When the first comparison means (107) detects that the frequency division ratio A is the same as the ratio B, that is, the same frequency division ratio as the current ratio has been input again, the frequency dividing circuit can prevent an error from outputting via the terminal (112), whereby the current frequency dividing operation continues.
When the first comparison means (107) detects that the frequency division ratio A is not the same as the ratio B, that is, a frequency division ratio different from the current preset ratio is input, an output from the AND gate (116) becomes possible, whereby the frequency dividing circuit performs the following operations:
The second comparison means (108) compares the value C at the counter (102) at that time with the value A at the frequency division ratio register (104). The third comparison means (109) also compares the value C at the counter (102) with value B at the previous frequency division ratio register (106), and if
C<A and C≠B,
no error singal is generated.
In other words, this refers to a case in which the switching of a frequency division ratio has been carried out without any problem, and a frequency dividing operation takes place using the value A at the frequency division ratio register (104), successively from the condition of the value C at the counter (102). After the frequency division switching control sigal E has been completely input, the value A of the frequency division ratio register (104) is set in the previous frequency divison ratio register (106), and the frequency division ratio switching operation is completed.
FIG. 2 is a timing chart providing an example in which this frequency division ratio switching has been carried out without any problem.
Each time the frequency singal D (FIG. 2 (1)) is input, the value C at the counter (102) (FIG. 2 (5)) will be counted up. If the value C of the counter (102) reaches 4 when the value A at the frequency division ratio register (104) (FIG. 2 (2)) is 4, the frequency division completion signal F (FIG. 2 (6)) is output. When a frequency division ratio 2 is input into the frequency division ratio register (104) the value A at the frequency division ratio register (104) is changed from 4 to 2. At this time, the value B of the previous frequency division ratio register (106) (FIG. 2 (3)) is retained to a frequency division ratio of 4 until the input of the frequency division ratio switching signal E (FIG. 2 (4)) has been finished. In this condition where the value A at the frequency division ratio register (104) differs from the value B at the previous frequency division ratio register (106), the value C at the counter (102) is 1, therefore the condition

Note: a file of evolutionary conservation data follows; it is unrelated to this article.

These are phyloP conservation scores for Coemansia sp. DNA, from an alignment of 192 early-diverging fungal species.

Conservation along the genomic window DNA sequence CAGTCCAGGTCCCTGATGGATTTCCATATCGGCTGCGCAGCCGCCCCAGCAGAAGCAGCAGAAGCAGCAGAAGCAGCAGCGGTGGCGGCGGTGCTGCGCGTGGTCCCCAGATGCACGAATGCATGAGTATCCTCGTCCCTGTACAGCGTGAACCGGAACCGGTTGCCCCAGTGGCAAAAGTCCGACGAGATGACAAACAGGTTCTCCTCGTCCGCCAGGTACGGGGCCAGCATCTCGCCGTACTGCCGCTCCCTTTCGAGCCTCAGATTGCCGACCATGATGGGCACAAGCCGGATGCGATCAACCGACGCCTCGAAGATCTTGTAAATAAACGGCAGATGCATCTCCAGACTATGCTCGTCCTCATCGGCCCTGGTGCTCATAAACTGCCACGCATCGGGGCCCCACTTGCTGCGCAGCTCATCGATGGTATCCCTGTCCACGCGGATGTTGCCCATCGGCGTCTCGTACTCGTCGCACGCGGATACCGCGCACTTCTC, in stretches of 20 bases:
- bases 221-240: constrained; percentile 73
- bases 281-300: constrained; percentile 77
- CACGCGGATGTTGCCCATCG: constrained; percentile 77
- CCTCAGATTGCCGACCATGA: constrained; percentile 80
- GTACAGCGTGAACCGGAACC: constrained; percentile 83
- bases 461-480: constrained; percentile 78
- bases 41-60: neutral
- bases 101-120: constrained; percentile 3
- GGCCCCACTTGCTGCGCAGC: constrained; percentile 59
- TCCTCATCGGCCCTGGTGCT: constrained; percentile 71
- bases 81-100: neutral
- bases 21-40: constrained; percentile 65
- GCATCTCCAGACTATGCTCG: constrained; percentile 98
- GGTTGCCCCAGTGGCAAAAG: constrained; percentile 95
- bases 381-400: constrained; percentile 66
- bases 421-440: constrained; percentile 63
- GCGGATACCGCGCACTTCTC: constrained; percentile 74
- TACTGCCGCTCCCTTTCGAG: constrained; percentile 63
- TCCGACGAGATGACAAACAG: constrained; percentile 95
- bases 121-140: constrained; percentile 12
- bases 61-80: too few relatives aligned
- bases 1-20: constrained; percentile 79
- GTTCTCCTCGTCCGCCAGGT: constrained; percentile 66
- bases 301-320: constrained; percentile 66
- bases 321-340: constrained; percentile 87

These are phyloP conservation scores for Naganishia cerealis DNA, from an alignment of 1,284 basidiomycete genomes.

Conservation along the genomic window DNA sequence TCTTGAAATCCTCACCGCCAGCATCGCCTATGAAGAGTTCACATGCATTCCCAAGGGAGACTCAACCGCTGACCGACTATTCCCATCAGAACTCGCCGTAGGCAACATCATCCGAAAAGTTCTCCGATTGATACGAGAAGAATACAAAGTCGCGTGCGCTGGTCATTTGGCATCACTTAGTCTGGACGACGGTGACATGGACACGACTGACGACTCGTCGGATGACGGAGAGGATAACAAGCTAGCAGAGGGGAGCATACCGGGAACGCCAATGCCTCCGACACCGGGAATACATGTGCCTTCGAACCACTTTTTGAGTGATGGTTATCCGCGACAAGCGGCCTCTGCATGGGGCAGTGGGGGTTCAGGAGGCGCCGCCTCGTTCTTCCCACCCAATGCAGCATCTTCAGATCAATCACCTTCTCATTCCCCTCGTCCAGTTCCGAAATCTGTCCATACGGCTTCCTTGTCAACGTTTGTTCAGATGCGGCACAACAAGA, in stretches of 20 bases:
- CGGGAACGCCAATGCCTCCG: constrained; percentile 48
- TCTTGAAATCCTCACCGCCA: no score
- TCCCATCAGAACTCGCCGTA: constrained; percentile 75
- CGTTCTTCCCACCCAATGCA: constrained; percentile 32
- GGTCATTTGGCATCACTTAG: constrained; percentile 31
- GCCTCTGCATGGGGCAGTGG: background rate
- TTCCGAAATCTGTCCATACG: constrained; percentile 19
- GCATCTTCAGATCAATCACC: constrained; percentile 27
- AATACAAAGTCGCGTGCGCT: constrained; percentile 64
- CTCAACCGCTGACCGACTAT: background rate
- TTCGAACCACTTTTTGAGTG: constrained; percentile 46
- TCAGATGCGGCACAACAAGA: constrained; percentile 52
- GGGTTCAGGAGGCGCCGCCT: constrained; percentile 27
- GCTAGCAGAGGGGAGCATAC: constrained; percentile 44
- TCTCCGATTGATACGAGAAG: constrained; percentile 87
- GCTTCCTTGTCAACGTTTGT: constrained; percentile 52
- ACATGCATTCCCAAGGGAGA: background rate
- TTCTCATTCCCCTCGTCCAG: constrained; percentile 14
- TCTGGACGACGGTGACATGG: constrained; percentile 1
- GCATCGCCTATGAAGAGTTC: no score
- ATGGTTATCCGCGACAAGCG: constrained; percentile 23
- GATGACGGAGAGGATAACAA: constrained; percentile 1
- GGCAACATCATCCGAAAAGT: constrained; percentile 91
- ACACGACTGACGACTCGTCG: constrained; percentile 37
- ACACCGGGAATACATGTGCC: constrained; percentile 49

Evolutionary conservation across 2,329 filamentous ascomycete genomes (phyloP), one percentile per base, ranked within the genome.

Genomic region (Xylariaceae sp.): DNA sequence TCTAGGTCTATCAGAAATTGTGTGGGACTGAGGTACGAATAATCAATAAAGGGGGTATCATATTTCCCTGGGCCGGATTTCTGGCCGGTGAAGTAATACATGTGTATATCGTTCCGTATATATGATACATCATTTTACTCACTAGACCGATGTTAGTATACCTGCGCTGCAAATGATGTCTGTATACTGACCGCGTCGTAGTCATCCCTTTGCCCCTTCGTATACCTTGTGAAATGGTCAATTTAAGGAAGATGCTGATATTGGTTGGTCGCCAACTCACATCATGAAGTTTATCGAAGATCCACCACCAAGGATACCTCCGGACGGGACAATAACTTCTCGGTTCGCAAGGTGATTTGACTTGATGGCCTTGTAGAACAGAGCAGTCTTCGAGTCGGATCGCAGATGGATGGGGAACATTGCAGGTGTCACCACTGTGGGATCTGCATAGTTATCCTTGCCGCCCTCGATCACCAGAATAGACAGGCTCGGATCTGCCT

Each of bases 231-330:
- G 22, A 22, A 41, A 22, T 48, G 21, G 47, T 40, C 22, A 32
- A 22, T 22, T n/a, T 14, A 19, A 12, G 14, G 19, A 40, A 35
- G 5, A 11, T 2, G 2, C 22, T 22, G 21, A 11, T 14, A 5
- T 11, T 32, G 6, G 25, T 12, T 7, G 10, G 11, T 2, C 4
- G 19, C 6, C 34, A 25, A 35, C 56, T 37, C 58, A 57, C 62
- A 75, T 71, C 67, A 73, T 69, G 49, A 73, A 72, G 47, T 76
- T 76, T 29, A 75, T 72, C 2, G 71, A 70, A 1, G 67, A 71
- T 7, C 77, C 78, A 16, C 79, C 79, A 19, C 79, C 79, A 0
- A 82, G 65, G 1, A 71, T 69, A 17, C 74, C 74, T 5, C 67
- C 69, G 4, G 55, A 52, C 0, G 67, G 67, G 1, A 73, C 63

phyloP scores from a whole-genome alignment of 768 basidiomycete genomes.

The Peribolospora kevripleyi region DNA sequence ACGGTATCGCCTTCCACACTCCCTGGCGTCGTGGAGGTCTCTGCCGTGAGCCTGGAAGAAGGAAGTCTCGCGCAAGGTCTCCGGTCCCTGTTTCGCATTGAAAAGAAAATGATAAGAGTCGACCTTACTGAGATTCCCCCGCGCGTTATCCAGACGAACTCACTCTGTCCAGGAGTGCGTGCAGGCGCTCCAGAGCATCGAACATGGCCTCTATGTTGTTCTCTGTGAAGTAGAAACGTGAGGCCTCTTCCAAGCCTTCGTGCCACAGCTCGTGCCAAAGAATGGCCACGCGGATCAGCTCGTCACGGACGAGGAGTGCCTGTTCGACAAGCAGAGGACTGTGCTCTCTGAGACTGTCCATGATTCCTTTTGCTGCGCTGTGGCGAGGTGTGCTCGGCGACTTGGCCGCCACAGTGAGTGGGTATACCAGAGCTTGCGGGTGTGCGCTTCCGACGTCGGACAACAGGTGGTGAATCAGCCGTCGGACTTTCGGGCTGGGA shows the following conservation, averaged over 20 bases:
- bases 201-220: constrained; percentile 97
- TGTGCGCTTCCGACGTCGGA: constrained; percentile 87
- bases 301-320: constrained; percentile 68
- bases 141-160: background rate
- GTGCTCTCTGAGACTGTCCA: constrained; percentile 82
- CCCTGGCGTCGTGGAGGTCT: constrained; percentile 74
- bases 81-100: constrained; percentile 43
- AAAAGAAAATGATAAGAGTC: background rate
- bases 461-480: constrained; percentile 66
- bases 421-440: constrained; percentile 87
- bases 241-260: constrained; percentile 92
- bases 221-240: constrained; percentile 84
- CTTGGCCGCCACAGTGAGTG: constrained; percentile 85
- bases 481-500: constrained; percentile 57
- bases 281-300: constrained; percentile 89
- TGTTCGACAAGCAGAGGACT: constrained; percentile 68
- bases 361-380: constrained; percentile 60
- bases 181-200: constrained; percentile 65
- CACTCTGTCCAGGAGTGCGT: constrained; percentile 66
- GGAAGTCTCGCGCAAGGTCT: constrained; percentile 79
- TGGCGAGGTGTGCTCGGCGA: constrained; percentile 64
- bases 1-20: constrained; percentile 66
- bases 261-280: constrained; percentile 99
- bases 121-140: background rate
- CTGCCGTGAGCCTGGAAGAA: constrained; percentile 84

C<A and C≠B
is satisfied, and no error occurs in the frequency dividing circuit. Therefore, when the next frequency signal D will be input and the value C at the counter (102) has been counted up to 2, the frequency division completion signal F will be output, and the value C at the counter (102) has been reset to zero.
On the other hand, if
C≧A or C=B
is completed as a result of comparison at the second comparison means (108) and the third comparison means (109), the error signal G is output from the terminal (112) through the OR gate (118), AND gate (116) and the flipflop (113). The output from the flipflop (113) will be held as it is until the error reset signal H is input from a control means, such as a central processing unit (CPU) (not shown) through the error reset signal terminal (114). When a next frequency signal D is input from the divided frequency signal input terminal (101), the AND gate (117) opens, whereby the frequency division completion signal F is output from the output terminal (110).
Furthermore, the value C at the counter (102) is reset to zero as a function of the counter reset signal (111). Thereafter, this frequency dividing circuit carries out the frequency dividing operation according to the value A at the frequency division ratio register (104).
FIG. 3 shows a timing chart providing an example where an error signal is generated. When the value A at the frequency division ratio register (104) (FIG. 3 (2)) changes from 4 to 2 and the value B at the previous frequency division ratio register (106) is still retained at 4, the value C at the counter (102) (FIG. 3 (5)) is 2.